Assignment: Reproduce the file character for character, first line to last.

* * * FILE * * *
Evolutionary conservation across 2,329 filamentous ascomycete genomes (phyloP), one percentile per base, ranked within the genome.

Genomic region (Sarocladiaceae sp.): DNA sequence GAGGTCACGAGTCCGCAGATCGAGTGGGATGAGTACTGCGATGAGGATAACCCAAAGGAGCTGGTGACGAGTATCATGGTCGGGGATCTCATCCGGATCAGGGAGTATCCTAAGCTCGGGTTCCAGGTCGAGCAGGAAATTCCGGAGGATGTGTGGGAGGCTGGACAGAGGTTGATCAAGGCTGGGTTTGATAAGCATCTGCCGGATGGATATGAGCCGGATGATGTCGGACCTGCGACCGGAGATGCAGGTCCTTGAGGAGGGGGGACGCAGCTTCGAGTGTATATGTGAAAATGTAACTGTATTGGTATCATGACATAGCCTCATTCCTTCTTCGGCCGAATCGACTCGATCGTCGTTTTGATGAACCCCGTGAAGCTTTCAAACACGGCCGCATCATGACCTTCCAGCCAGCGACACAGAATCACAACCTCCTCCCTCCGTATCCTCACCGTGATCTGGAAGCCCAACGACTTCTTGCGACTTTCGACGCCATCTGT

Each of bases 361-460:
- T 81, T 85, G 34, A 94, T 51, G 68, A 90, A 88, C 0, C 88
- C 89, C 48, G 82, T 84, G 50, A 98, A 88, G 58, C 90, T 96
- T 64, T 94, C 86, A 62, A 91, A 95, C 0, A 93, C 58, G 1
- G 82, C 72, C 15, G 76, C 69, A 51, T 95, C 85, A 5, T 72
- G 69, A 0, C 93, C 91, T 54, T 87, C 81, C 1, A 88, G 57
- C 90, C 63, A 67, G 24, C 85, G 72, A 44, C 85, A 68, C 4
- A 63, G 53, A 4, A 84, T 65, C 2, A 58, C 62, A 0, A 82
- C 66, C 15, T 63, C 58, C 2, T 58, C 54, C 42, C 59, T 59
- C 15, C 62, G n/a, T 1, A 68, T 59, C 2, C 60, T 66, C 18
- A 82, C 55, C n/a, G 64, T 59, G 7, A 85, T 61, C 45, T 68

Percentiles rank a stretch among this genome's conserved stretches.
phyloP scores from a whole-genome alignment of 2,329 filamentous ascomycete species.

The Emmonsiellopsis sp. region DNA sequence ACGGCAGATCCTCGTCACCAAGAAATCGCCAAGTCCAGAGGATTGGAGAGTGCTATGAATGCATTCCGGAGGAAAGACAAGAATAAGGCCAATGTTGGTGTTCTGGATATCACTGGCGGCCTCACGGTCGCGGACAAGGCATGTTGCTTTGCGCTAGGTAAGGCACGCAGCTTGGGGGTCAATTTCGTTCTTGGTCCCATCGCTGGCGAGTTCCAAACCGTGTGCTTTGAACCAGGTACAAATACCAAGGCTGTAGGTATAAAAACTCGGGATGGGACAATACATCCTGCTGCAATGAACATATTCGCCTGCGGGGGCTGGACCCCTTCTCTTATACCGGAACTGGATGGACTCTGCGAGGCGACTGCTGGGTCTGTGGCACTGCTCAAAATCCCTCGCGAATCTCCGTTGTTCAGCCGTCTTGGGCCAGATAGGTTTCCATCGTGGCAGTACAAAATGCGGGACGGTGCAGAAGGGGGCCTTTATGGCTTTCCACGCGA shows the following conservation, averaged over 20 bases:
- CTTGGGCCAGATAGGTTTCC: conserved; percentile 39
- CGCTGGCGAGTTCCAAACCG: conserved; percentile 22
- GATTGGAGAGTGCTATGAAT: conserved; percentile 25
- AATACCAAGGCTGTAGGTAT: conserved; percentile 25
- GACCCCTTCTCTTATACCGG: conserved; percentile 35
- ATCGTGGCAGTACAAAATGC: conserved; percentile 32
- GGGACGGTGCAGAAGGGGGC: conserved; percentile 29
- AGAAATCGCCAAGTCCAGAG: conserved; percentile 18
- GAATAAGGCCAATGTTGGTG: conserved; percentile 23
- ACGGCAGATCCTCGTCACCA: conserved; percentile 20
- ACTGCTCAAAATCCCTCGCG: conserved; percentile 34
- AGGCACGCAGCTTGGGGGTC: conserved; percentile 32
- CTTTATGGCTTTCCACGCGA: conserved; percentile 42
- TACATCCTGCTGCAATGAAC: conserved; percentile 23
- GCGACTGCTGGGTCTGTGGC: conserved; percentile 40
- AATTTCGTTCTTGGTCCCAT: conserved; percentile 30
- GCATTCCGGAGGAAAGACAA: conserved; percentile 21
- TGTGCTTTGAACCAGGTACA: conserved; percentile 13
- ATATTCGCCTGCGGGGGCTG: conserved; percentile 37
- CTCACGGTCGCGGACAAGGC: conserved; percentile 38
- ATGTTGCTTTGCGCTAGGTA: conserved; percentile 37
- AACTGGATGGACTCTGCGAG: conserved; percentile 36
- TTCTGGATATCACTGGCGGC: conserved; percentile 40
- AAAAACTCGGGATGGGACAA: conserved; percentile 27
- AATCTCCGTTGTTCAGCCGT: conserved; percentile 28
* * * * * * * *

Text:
Evolutionary conservation across 2,329 filamentous ascomycete genomes (phyloP), one percentile per base, ranked within the genome.

Genomic region (Sarocladiaceae sp.): DNA sequence GAGGTCACGAGTCCGCAGATCGAGTGGGATGAGTACTGCGATGAGGATAACCCAAAGGAGCTGGTGACGAGTATCATGGTCGGGGATCTCATCCGGATCAGGGAGTATCCTAAGCTCGGGTTCCAGGTCGAGCAGGAAATTCCGGAGGATGTGTGGGAGGCTGGACAGAGGTTGATCAAGGCTGGGTTTGATAAGCATCTGCCGGATGGATATGAGCCGGATGATGTCGGACCTGCGACCGGAGATGCAGGTCCTTGAGGAGGGGGGACGCAGCTTCGAGTGTATATGTGAAAATGTAACTGTATTGGTATCATGACATAGCCTCATTCCTTCTTCGGCCGAATCGACTCGATCGTCGTTTTGATGAACCCCGTGAAGCTTTCAAACACGGCCGCATCATGACCTTCCAGCCAGCGACACAGAATCACAACCTCCTCCCTCCGTATCCTCACCGTGATCTGGAAGCCCAACGACTTCTTGCGACTTTCGACGCCATCTGT

Each of bases 361-460:
- T 81, T 85, G 34, A 94, T 51, G 68, A 90, A 88, C 0, C 88
- C 89, C 48, G 82, T 84, G 50, A 98, A 88, G 58, C 90, T 96
- T 64, T 94, C 86, A 62, A 91, A 95, C 0, A 93, C 58, G 1
- G 82, C 72, C 15, G 76, C 69, A 51, T 95, C 85, A 5, T 72
- G 69, A 0, C 93, C 91, T 54, T 87, C 81, C 1, A 88, G 57
- C 90, C 63, A 67, G 24, C 85, G 72, A 44, C 85, A 68, C 4
- A 63, G 53, A 4, A 84, T 65, C 2, A 58, C 62, A 0, A 82
- C 66, C 15, T 63, C 58, C 2, T 58, C 54, C 42, C 59, T 59
- C 15, C 62, G n/a, T 1, A 68, T 59, C 2, C 60, T 66, C 18
- A 82, C 55, C n/a, G 64, T 59, G 7, A 85, T 61, C 45, T 68

Percentiles rank a stretch among this genome's conserved stretches.
phyloP scores from a whole-genome alignment of 2,329 filamentous ascomycete species.

The Emmonsiellopsis sp. region DNA sequence ACGGCAGATCCTCGTCACCAAGAAATCGCCAAGTCCAGAGGATTGGAGAGTGCTATGAATGCATTCCGGAGGAAAGACAAGAATAAGGCCAATGTTGGTGTTCTGGATATCACTGGCGGCCTCACGGTCGCGGACAAGGCATGTTGCTTTGCGCTAGGTAAGGCACGCAGCTTGGGGGTCAATTTCGTTCTTGGTCCCATCGCTGGCGAGTTCCAAACCGTGTGCTTTGAACCAGGTACAAATACCAAGGCTGTAGGTATAAAAACTCGGGATGGGACAATACATCCTGCTGCAATGAACATATTCGCCTGCGGGGGCTGGACCCCTTCTCTTATACCGGAACTGGATGGACTCTGCGAGGCGACTGCTGGGTCTGTGGCACTGCTCAAAATCCCTCGCGAATCTCCGTTGTTCAGCCGTCTTGGGCCAGATAGGTTTCCATCGTGGCAGTACAAAATGCGGGACGGTGCAGAAGGGGGCCTTTATGGCTTTCCACGCGA shows the following conservation, averaged over 20 bases:
- CTTGGGCCAGATAGGTTTCC: conserved; percentile 39
- CGCTGGCGAGTTCCAAACCG: conserved; percentile 22
- GATTGGAGAGTGCTATGAAT: conserved; percentile 25
- AATACCAAGGCTGTAGGTAT: conserved; percentile 25
- GACCCCTTCTCTTATACCGG: conserved; percentile 35
- ATCGTGGCAGTACAAAATGC: conserved; percentile 32
- GGGACGGTGCAGAAGGGGGC: conserved; percentile 29
- AGAAATCGCCAAGTCCAGAG: conserved; percentile 18
- GAATAAGGCCAATGTTGGTG: conserved; percentile 23
- ACGGCAGATCCTCGTCACCA: conserved; percentile 20
- ACTGCTCAAAATCCCTCGCG: conserved; percentile 34
- AGGCACGCAGCTTGGGGGTC: conserved; percentile 32
- CTTTATGGCTTTCCACGCGA: conserved; percentile 42
- TACATCCTGCTGCAATGAAC: conserved; percentile 23
- GCGACTGCTGGGTCTGTGGC: conserved; percentile 40
- AATTTCGTTCTTGGTCCCAT: conserved; percentile 30
- GCATTCCGGAGGAAAGACAA: conserved; percentile 21
- TGTGCTTTGAACCAGGTACA: conserved; percentile 13
- ATATTCGCCTGCGGGGGCTG: conserved; percentile 37
- CTCACGGTCGCGGACAAGGC: conserved; percentile 38
- ATGTTGCTTTGCGCTAGGTA: conserved; percentile 37
- AACTGGATGGACTCTGCGAG: conserved; percentile 36
- TTCTGGATATCACTGGCGGC: conserved; percentile 40
- AAAAACTCGGGATGGGACAA: conserved; percentile 27
- AATCTCCGTTGTTCAGCCGT: conserved; percentile 28